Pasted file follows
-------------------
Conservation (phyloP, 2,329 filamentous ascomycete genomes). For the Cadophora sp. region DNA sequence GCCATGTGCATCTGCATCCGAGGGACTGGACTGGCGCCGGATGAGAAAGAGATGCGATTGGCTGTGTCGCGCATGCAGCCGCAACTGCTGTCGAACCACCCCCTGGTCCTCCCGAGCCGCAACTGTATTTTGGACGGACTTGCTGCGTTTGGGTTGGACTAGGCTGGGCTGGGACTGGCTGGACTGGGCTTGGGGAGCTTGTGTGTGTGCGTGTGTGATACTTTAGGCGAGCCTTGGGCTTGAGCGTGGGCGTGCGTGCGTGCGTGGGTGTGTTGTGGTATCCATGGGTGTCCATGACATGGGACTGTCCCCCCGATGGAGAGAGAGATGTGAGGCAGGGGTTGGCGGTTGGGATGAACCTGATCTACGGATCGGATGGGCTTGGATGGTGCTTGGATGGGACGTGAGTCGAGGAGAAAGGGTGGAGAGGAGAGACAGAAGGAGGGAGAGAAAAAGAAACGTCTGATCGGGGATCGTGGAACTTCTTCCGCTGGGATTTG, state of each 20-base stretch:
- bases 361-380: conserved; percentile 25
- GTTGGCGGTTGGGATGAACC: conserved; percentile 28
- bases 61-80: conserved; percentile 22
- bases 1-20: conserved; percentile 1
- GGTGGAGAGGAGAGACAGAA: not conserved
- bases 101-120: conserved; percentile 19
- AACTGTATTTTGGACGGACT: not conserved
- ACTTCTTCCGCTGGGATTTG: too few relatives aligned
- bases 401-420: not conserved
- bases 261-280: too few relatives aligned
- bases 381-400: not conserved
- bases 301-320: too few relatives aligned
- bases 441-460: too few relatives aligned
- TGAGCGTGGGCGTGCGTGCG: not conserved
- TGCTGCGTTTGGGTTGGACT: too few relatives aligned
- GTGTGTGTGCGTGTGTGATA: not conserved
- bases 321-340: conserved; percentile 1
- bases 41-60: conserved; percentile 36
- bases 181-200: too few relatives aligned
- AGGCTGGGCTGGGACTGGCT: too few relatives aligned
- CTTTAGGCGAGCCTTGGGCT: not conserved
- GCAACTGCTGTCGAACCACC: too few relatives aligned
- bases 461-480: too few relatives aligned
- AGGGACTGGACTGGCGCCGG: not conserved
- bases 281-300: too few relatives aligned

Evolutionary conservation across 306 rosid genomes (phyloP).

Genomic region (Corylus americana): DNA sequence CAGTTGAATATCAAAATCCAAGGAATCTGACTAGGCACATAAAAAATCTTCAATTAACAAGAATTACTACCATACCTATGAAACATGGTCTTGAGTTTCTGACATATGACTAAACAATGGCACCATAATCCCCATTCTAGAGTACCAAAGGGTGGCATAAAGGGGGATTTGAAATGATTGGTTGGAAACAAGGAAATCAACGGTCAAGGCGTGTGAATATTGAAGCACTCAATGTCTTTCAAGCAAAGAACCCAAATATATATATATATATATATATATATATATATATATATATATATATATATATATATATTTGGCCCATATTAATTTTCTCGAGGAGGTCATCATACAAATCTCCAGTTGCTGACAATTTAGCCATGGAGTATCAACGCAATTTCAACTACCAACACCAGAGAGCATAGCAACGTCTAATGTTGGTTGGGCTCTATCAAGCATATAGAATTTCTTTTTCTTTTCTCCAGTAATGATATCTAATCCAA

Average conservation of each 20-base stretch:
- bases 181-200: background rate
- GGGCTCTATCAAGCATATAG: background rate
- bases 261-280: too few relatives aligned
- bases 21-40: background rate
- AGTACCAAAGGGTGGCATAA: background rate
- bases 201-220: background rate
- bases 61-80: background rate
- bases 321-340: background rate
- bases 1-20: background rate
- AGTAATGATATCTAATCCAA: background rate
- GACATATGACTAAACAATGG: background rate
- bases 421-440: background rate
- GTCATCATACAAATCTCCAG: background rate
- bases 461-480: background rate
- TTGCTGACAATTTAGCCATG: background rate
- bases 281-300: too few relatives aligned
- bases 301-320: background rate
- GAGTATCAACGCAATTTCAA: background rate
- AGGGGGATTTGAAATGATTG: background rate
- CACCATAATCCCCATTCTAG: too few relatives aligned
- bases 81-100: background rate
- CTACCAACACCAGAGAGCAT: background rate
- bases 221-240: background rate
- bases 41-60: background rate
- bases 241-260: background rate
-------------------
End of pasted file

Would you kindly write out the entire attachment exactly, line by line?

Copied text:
Conservation (phyloP, 2,329 filamentous ascomycete genomes). For the Cadophora sp. region DNA sequence GCCATGTGCATCTGCATCCGAGGGACTGGACTGGCGCCGGATGAGAAAGAGATGCGATTGGCTGTGTCGCGCATGCAGCCGCAACTGCTGTCGAACCACCCCCTGGTCCTCCCGAGCCGCAACTGTATTTTGGACGGACTTGCTGCGTTTGGGTTGGACTAGGCTGGGCTGGGACTGGCTGGACTGGGCTTGGGGAGCTTGTGTGTGTGCGTGTGTGATACTTTAGGCGAGCCTTGGGCTTGAGCGTGGGCGTGCGTGCGTGCGTGGGTGTGTTGTGGTATCCATGGGTGTCCATGACATGGGACTGTCCCCCCGATGGAGAGAGAGATGTGAGGCAGGGGTTGGCGGTTGGGATGAACCTGATCTACGGATCGGATGGGCTTGGATGGTGCTTGGATGGGACGTGAGTCGAGGAGAAAGGGTGGAGAGGAGAGACAGAAGGAGGGAGAGAAAAAGAAACGTCTGATCGGGGATCGTGGAACTTCTTCCGCTGGGATTTG, state of each 20-base stretch:
- bases 361-380: conserved; percentile 25
- GTTGGCGGTTGGGATGAACC: conserved; percentile 28
- bases 61-80: conserved; percentile 22
- bases 1-20: conserved; percentile 1
- GGTGGAGAGGAGAGACAGAA: not conserved
- bases 101-120: conserved; percentile 19
- AACTGTATTTTGGACGGACT: not conserved
- ACTTCTTCCGCTGGGATTTG: too few relatives aligned
- bases 401-420: not conserved
- bases 261-280: too few relatives aligned
- bases 381-400: not conserved
- bases 301-320: too few relatives aligned
- bases 441-460: too few relatives aligned
- TGAGCGTGGGCGTGCGTGCG: not conserved
- TGCTGCGTTTGGGTTGGACT: too few relatives aligned
- GTGTGTGTGCGTGTGTGATA: not conserved
- bases 321-340: conserved; percentile 1
- bases 41-60: conserved; percentile 36
- bases 181-200: too few relatives aligned
- AGGCTGGGCTGGGACTGGCT: too few relatives aligned
- CTTTAGGCGAGCCTTGGGCT: not conserved
- GCAACTGCTGTCGAACCACC: too few relatives aligned
- bases 461-480: too few relatives aligned
- AGGGACTGGACTGGCGCCGG: not conserved
- bases 281-300: too few relatives aligned

Evolutionary conservation across 306 rosid genomes (phyloP).

Genomic region (Corylus americana): DNA sequence CAGTTGAATATCAAAATCCAAGGAATCTGACTAGGCACATAAAAAATCTTCAATTAACAAGAATTACTACCATACCTATGAAACATGGTCTTGAGTTTCTGACATATGACTAAACAATGGCACCATAATCCCCATTCTAGAGTACCAAAGGGTGGCATAAAGGGGGATTTGAAATGATTGGTTGGAAACAAGGAAATCAACGGTCAAGGCGTGTGAATATTGAAGCACTCAATGTCTTTCAAGCAAAGAACCCAAATATATATATATATATATATATATATATATATATATATATATATATATATATATATATTTGGCCCATATTAATTTTCTCGAGGAGGTCATCATACAAATCTCCAGTTGCTGACAATTTAGCCATGGAGTATCAACGCAATTTCAACTACCAACACCAGAGAGCATAGCAACGTCTAATGTTGGTTGGGCTCTATCAAGCATATAGAATTTCTTTTTCTTTTCTCCAGTAATGATATCTAATCCAA

Average conservation of each 20-base stretch:
- bases 181-200: background rate
- GGGCTCTATCAAGCATATAG: background rate
- bases 261-280: too few relatives aligned
- bases 21-40: background rate
- AGTACCAAAGGGTGGCATAA: background rate
- bases 201-220: background rate
- bases 61-80: background rate
- bases 321-340: background rate
- bases 1-20: background rate
- AGTAATGATATCTAATCCAA: background rate
- GACATATGACTAAACAATGG: background rate
- bases 421-440: background rate
- GTCATCATACAAATCTCCAG: background rate
- bases 461-480: background rate
- TTGCTGACAATTTAGCCATG: background rate
- bases 281-300: too few relatives aligned
- bases 301-320: background rate
- GAGTATCAACGCAATTTCAA: background rate
- AGGGGGATTTGAAATGATTG: background rate
- CACCATAATCCCCATTCTAG: too few relatives aligned
- bases 81-100: background rate
- CTACCAACACCAGAGAGCAT: background rate
- bases 221-240: background rate
- bases 41-60: background rate
- bases 241-260: background rate